Sign up for our FREE Email Newsletter

Wednesday, April 15, 2020

 

Plato Would Be Proud: Crafts and Games for Children's Magazines

These days, I’m constantly reminded of what Plato said way back in the day, “Necessity is the mother of invention.”

Can’t meet in person? Take to an online platform. Missing an ingredient for your recipe? Getting creative brings a new dish to the table. Parks closed for Easter egg hunts? Indoor scavenger hunts can be wacky fun. And the list goes on…

Which made me think of you, dear writers. Because I suspect that many of you are coming up with engaging and inventive stuff every day due to your sheltering-in-place. And your super creative ideas are exactly what many kidlit magazines are looking for!

When I first started writing for children, I sent out plenty of children’s stories, but the first payment I ever received in the kidlit market was for a craft. Now, I’m not a super-crafty person; I like simple and cheap, and so I used recycled Christmas cards and glue, an easy and almost no-expense craft for an elementary age student.

Most children’s magazines are looking for fun crafts just like that, super simple for the littlest kids, up to more challenging projects for adolescents. And they need lots of crafts. So this may be a great opportunity for you to take a look at what your kids have been doing with scraps of material, acorns, bottle caps, dried flowers, and whatever else they’ve scrounged up around the house and yard. Because that’s another factor that makes for a good sellable craft: using materials at hand.

Write your directions clearly and concisely and give the craft a catchy name. Then search for children’s magazines and submit per the guidelines. (And P.S. This is a good time to submit because frankly, what else are all the editors doing? Looking for submissions from you, that’s what!)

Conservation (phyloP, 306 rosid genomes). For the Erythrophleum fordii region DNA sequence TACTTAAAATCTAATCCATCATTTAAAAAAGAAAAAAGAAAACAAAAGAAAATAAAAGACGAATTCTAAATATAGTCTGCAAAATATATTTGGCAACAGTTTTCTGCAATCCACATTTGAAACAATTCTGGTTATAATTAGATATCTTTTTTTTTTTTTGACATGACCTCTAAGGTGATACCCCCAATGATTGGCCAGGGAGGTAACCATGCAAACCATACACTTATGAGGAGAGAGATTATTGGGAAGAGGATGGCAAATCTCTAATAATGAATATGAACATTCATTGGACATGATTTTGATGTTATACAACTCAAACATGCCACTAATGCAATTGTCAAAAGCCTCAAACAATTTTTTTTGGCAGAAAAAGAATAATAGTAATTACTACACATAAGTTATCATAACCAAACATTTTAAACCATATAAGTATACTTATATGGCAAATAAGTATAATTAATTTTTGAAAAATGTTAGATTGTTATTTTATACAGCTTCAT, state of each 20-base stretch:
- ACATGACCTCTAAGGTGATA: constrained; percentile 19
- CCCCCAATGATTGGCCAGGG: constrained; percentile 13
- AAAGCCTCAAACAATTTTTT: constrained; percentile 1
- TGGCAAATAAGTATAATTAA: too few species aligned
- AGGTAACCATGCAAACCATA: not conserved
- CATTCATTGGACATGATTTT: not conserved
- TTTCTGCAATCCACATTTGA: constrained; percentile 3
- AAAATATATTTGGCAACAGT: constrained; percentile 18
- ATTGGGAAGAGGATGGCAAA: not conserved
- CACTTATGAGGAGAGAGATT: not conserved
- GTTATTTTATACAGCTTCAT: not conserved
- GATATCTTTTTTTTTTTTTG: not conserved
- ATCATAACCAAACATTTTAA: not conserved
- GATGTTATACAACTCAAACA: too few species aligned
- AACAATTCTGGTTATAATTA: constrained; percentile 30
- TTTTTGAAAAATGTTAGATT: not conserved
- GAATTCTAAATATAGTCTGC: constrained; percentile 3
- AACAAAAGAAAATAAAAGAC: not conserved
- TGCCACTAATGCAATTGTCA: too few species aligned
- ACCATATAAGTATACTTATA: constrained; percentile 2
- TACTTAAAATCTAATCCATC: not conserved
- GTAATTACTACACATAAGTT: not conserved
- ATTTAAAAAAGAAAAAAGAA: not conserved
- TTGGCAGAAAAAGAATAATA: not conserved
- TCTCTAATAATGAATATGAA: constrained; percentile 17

But what if you’re not the crafty type? Maybe you’re the kind of people who create indoor obstacle courses that wound through every room in a house. Then maybe you’ve come up with a wild and wacky game, and games are another fun thing that children’s magazines love.

It can be a physically-challenging game, of course, but it can also be a board game, or maybe…well, I don’t know. Where has necessity taken your inventive imagination lately? And if you haven’t come up with a game yet, maybe it’s time to task your kids with it. You could even make a game of it: first kid who thinks up something brilliant gets the last brownie!

But maybe your kids are long-grown and staying safely away from you. Take a walk and think about the games you played when you were little. Can you come up with a modern twist on an old-fashioned game or even a craft? It may seem obvious to you but you’d be surprised what kids don’t know. (For example, I asked Youngest Junior Hall about mending. He did not know what I was talking about. I was sort of stunned; my great aunt mended many a sock when I was a kid but maybe now, we just buy new socks. Or we don’t wear socks as much? Whatever. I’m still reeling a little from the whole mending thing…)

Anyway, it’s a good time to cash in on all that creative inventing you’ve been doing by necessity—or that your kids have been doing. And if you’re feeling super generous, you can share the byline when it’s published. I’m sure Plato would approve!

Stay safe, keep well, friends!

~Cathy C. Hall

Labels: , , , , , ,

7 Comments:

Blogger Sioux Roslawski said...

Cathy--All your advice is great. I am stuck with doing queries right now, but I hope there are other writers who follow your suggestions. (Did your nickname used to "Crafty Cathy"? ;)

6:37 AM  
Blogger Cathy C. Hall said...

Yeah...no, Sioux. My crafting's like my cooking: it'll do. :-)

11:29 AM  
Blogger Linda O'Connell said...

Thanks for that nudge. Long ago when I was teaching I wrote an unpublished book, still collecting dust, titled What Can you Do With a Stinky Old Shoe?

I should go look for that!

12:04 PM  
Blogger Sue Bradford Edwards said...

Linda,
You should look for that!

Excellent advice, Cathy! I would also suggest that you write the piece up then follow your own instructions. Don't see it written down? Then you can't do it. You'd be amazed what gets left out in the first draft.

I used to write crafts and activities for Education.com.

--SueBE

3:38 PM  
Blogger Margo Dill said...

I was wishing I had some time to get some workbooks together!

5:02 PM  
Blogger Cathy C. Hall said...

Yes, Linda, Margo, now's the time! But listen to Sue about those directions! :-)

8:28 PM  
Anonymous Debra Mayhew said...

This is a great article! Truly something here for everyone. You've got me thinking, and if I don't come up with anything then you've given me a great way to keep the kiddos busy. :)

5:16 AM  

Post a Comment

<< Home

Newer Posts Older Posts